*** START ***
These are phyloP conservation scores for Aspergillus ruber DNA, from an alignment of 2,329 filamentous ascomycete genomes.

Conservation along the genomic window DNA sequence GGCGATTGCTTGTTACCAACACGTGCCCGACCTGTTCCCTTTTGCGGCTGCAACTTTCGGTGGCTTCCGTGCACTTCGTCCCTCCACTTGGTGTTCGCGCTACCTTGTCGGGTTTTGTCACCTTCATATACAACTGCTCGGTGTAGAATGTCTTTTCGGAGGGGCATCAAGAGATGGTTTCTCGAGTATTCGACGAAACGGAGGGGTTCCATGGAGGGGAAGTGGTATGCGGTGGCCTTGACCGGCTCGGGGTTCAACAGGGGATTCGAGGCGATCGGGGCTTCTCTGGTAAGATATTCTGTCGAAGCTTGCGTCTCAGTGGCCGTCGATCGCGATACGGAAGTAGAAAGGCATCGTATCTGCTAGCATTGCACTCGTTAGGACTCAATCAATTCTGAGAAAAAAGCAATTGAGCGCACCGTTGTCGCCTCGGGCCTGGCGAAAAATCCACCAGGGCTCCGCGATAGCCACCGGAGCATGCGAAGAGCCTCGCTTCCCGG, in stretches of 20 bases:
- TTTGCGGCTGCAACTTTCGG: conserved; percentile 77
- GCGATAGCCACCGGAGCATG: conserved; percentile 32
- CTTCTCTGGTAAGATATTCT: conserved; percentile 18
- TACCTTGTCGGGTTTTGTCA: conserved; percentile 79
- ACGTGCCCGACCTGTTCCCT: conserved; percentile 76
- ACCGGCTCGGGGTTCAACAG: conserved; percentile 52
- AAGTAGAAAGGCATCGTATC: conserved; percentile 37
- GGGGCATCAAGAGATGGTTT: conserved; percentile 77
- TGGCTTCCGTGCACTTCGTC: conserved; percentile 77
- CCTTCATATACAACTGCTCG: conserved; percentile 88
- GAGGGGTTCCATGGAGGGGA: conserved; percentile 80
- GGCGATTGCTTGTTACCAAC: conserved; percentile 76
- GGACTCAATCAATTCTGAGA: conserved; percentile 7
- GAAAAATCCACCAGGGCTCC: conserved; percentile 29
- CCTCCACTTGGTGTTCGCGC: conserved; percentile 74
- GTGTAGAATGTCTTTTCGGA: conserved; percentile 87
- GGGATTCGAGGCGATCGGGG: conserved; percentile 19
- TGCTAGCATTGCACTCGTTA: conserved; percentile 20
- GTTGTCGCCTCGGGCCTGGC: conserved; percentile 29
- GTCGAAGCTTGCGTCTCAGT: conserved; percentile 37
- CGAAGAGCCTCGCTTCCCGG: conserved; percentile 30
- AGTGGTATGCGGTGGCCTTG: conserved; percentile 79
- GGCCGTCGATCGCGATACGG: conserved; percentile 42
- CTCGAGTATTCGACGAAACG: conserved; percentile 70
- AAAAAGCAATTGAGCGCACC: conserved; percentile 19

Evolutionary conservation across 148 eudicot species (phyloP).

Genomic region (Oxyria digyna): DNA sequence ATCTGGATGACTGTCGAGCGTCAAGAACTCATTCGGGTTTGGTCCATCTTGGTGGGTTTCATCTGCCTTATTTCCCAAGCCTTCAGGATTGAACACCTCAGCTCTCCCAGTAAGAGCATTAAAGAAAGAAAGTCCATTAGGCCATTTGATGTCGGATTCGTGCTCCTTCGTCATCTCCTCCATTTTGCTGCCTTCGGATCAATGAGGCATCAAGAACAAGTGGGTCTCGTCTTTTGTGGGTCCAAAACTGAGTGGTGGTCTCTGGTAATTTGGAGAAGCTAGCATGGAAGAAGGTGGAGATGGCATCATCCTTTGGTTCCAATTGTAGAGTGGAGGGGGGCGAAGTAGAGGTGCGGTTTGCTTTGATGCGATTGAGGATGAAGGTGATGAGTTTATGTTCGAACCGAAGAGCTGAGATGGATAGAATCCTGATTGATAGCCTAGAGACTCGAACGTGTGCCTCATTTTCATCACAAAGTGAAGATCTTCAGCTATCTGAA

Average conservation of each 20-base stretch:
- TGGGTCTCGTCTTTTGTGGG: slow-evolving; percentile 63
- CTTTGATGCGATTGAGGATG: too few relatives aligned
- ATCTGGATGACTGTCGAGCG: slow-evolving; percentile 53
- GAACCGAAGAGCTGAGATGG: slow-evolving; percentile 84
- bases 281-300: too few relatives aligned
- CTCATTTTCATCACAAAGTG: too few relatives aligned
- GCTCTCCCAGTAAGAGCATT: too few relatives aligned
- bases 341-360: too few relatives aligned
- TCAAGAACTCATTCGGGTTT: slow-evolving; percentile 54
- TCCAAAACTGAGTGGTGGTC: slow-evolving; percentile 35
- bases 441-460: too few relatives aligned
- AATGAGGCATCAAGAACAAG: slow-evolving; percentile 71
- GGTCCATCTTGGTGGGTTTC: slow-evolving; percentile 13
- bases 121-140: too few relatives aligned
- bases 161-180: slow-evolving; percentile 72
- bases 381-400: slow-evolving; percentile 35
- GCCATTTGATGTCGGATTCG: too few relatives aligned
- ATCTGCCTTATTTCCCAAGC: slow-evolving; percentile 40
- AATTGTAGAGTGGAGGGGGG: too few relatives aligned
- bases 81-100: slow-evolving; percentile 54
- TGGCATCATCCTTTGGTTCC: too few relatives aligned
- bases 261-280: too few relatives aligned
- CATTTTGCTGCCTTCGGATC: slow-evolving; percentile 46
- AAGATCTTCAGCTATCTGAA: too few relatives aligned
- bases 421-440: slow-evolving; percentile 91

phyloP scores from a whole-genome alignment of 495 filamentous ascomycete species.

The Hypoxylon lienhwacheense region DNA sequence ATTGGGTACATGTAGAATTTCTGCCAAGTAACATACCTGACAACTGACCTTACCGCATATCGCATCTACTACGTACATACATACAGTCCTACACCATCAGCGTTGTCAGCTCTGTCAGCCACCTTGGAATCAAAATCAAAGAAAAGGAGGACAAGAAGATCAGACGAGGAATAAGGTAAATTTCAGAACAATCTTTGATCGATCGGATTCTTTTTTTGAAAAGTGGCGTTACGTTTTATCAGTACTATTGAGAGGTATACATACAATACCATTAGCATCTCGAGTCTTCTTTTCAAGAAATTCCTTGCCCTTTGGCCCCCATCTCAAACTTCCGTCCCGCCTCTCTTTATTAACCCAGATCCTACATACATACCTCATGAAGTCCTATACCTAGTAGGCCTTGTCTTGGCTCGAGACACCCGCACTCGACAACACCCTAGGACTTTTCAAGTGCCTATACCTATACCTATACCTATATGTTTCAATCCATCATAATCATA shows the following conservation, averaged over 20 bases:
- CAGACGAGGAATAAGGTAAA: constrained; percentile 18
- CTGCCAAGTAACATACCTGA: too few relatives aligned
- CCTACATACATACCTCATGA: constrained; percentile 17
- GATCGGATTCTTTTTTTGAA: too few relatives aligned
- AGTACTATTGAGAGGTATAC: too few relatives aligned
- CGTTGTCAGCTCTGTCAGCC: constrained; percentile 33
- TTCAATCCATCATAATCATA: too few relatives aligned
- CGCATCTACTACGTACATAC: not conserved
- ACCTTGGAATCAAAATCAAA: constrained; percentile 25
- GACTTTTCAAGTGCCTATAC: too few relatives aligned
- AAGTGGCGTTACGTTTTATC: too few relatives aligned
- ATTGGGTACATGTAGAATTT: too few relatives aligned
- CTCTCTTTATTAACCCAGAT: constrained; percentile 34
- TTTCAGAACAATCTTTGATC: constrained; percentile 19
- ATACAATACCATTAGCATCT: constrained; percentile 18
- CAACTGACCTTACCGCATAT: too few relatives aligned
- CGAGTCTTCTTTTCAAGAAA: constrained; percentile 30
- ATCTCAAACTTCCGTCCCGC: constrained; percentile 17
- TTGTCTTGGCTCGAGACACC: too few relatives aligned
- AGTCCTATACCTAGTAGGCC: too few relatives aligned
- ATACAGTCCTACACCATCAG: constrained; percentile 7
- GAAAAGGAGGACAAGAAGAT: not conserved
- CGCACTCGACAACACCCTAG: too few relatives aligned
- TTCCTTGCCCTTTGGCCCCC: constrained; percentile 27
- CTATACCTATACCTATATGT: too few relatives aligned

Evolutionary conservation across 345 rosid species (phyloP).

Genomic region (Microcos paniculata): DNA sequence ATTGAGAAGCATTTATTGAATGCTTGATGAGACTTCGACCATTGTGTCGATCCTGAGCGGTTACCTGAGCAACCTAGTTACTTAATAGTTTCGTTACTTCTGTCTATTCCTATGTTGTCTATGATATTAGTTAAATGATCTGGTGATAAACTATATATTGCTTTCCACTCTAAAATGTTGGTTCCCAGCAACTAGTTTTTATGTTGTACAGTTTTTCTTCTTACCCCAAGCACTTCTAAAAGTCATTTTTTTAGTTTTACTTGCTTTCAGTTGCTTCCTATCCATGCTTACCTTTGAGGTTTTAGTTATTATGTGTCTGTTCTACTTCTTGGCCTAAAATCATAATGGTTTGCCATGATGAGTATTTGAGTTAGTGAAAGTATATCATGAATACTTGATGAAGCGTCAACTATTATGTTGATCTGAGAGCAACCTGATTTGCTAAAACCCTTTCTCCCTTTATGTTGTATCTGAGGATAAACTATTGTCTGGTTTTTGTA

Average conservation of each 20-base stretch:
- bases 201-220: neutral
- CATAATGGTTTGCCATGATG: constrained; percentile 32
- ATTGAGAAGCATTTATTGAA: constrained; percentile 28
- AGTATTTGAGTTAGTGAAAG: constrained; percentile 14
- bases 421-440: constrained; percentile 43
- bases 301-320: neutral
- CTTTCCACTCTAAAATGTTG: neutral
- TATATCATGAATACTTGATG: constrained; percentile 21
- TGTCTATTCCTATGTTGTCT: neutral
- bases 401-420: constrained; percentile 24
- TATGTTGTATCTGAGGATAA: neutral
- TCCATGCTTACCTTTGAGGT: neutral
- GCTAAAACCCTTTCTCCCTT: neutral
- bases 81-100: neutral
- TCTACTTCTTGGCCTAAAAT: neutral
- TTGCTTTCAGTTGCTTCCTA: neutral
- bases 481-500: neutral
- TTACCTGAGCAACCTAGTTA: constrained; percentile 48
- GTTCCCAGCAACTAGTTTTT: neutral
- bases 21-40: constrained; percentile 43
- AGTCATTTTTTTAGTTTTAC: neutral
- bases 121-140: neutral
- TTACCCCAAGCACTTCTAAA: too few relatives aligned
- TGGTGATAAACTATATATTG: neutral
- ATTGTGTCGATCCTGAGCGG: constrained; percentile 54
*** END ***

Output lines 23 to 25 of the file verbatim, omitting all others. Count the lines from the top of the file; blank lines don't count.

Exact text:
- CGAAGAGCCTCGCTTCCCGG: conserved; percentile 30
- AGTGGTATGCGGTGGCCTTG: conserved; percentile 79
- GGCCGTCGATCGCGATACGG: conserved; percentile 42